Opinion: Where's the honor in honor killings?

By SHARON SHENHAV
February 16, 2006 14:47

4 minute read.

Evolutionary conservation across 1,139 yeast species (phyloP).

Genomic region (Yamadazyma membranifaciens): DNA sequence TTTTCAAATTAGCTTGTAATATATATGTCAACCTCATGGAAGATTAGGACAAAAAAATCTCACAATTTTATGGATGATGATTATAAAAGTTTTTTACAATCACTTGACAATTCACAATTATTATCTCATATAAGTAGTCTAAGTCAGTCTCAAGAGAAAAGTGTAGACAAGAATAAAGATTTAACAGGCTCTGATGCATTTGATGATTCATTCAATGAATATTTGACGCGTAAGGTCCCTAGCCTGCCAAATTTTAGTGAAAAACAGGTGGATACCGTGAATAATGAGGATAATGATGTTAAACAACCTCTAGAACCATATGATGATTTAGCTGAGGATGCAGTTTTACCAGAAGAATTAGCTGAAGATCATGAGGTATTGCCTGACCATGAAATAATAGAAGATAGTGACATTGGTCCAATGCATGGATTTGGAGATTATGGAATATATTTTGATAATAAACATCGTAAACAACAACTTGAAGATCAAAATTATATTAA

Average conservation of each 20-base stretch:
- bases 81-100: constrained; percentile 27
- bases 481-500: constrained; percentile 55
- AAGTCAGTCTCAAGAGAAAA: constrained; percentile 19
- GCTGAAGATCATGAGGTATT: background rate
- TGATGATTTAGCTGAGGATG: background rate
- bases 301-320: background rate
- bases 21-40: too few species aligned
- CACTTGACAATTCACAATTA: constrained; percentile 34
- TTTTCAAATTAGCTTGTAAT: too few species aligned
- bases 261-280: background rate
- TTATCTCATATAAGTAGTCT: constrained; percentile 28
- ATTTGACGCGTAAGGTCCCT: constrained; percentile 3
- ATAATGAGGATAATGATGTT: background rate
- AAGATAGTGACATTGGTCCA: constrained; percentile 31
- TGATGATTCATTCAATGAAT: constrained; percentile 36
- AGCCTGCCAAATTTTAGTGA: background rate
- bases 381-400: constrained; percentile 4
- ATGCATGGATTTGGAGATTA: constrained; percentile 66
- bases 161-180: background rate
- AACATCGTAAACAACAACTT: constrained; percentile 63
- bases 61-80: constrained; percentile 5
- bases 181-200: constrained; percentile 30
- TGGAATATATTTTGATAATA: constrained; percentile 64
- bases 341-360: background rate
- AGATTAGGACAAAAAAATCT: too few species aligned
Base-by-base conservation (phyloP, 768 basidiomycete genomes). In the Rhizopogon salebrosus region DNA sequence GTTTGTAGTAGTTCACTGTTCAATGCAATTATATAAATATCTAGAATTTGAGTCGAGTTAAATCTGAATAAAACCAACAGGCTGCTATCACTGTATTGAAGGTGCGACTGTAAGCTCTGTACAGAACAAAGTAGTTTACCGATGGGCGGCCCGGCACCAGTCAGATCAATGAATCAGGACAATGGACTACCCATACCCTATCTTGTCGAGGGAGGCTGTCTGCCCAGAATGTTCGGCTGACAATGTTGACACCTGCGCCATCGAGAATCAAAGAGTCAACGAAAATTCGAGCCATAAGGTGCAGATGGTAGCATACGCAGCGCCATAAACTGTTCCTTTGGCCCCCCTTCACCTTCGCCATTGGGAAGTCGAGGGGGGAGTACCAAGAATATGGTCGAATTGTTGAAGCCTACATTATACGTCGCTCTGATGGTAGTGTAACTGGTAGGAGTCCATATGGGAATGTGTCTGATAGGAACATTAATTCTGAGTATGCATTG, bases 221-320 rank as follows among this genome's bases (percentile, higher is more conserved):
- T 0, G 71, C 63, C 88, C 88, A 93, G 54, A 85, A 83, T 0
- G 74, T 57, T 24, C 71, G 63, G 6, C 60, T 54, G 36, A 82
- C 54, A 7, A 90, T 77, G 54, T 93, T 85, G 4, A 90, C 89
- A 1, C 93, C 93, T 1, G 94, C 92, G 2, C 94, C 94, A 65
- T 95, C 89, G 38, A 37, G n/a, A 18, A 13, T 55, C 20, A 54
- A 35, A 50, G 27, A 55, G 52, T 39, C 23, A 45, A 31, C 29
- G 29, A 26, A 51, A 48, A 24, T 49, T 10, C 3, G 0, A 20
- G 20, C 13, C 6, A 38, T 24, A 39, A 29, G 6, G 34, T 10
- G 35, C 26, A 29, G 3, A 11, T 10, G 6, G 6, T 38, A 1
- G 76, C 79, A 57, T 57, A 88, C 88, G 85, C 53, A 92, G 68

Help me out here. Why do some men think that murdering their sisters or daughters will preserve "family honor"? What's honorable about killing women because of rumors that they are romantically involved with a man from the wrong tribe, village or religion? Does the honor of a family depend only on the behavior of its young women? Why do we make allowances for the behavior of these cold-blooded killers? Where is our criminal justice system? And why are the police unable to protect abused and targeted women? Recently, the Israeli press has reported extensively on several horrifying cases in the Druse and Muslim communities, where young women were murdered because they were suspected of "destroying the family honor." Arab women's rights activists tell me that the meaning of "honor" has been expanded over the years to include virtually any behavior by women not approved by family members. These might include challenging male authority, demonstrating independence, and behaving "provocatively" (based on a subjective standard established by the men). My friend and colleague Aida Touma-Sliman, chairperson of Women Against Violence, reminds me that "As women have gained mobility and freedom in decision making, men have increasingly felt their authority being threatened and have thus increased their control over women's lives, punishing them for any behavior that might be comprehended as practicing or expressing women's sexuality." One would have thought that such a primitive approach would have disappeared by now. However, we are actually witnessing a rise in the number of "honor killings" - there were 15 in Israel in 2005. Arab women's organizations such as Women Against Violence and Al-Badeel, literally "alternative" (an Arab feminist movement in support of victims of sexual assaults) have been demanding that Arab political and religious leaders address what amounts to sanctioned murder. The response? A belated and weak recognition that such behavior is unacceptable. But this stance is tempered by expressions of understanding of the need to protect family honor - even if it means killing sisters and daughters. SHAMEFULLY, the Israeli criminal justice system has done little to actively prevent these murders. Police often claim they are unable to intervene because abused women do not file complaints. Prosecutors do not take enough such cases to court, and thus the number of "honor killings" continues to rise. Last year more women were killed than ever. In Ramle, three women were murdered in the past year. Aida Touma criticizes the inadequacy of the police response, arguing that women don't file complaints because they see law enforcement does nothing to protect them. SO WHAT can be done to protect Arab women from fathers and brothers who abuse or kill them? Two pragmatic approaches have been employed: Some women have been assisted in leaving the country to begin life anew abroad. Others have been placed in protective custody. For instance, an attractive, successful Arab businesswoman came to my office years ago with a harrowing story. She was divorced from her abusive Muslim husband and had established an independent life for herself and three children in a major Israeli city. Recently, she had sensed that she was being followed. Catching a glimpse of a male relative, she became certain that she was being stalked for dating a Jewish man. Panicked that she was in real danger, she asked my assistance in finding refuge in another country. We were able to work with a sympathetic ambassador from a Western nation who expedited her emigration. A local Jewish women's organization in that country helped her with housing, schools and job opportunities. I have no doubt we saved her from becoming another victim of "honor killing." The other solution, protective imprisonment, has been used in Jordan. Women under threat remain in prison as long as the threat exists. Many are imprisoned at age of 17 or 18 and might remain imprisoned 10 years later. Of course, while being "protected," these women are also prevented from marrying or studying. All the while, the male family members who present the threat remain free to live normal lives. THIS SITUATION reminds me of the story about when Golda Meir was premier and a serial rapist was targeting Tel Aviv women. Several cabinet members suggested there should be a curfew on women from being on the streets at night. Golda asked why the women's freedom should be curtailed. Since the rapist was a man, shouldn't the curfew be directed at them? If the Jordanian leadership is seriously interested in preventing "family honor" killings, shouldn't they be imprisoning the men who threaten the lives of their sisters and daughters? In the final analysis, women shouldn't have to leave their homes for abroad or go into protective custody. What is really needed is new thinking: * Israeli-Arab religious, political and academic leaders must address the issue. An unequivocal message needs to go forth that there are better ways of retaining traditions. Indeed, some "traditions" should be abandoned. * The Arab community must stop sheltering or showing understanding for the murderers and their helpers. If anything, those involved should be shunned. * Schools should educate children about human rights and the equality of women. (Why isn't the Education Ministry funding courses in the Arab schools?) * The number of social workers has been reduced, and the Social Affairs Ministry waits too long to intervene in cases where Arab women are at risk. This must change. * The police are not spreading their net widely enough. The one who perpetrates the murder is usually aided and abetted by other family members - brothers, cousins, uncles. All of those who participate in the planning and execution of the killing should be prosecuted. * Finally, judges should stop accepting plea-bargains that reduce murder sentences to manslaughter or lesser charges. There can be no room for tolerance - cultural or legal - when it comes to "honor killings." The writer, an attorney, is director of the International Jewish Women's Rights Project.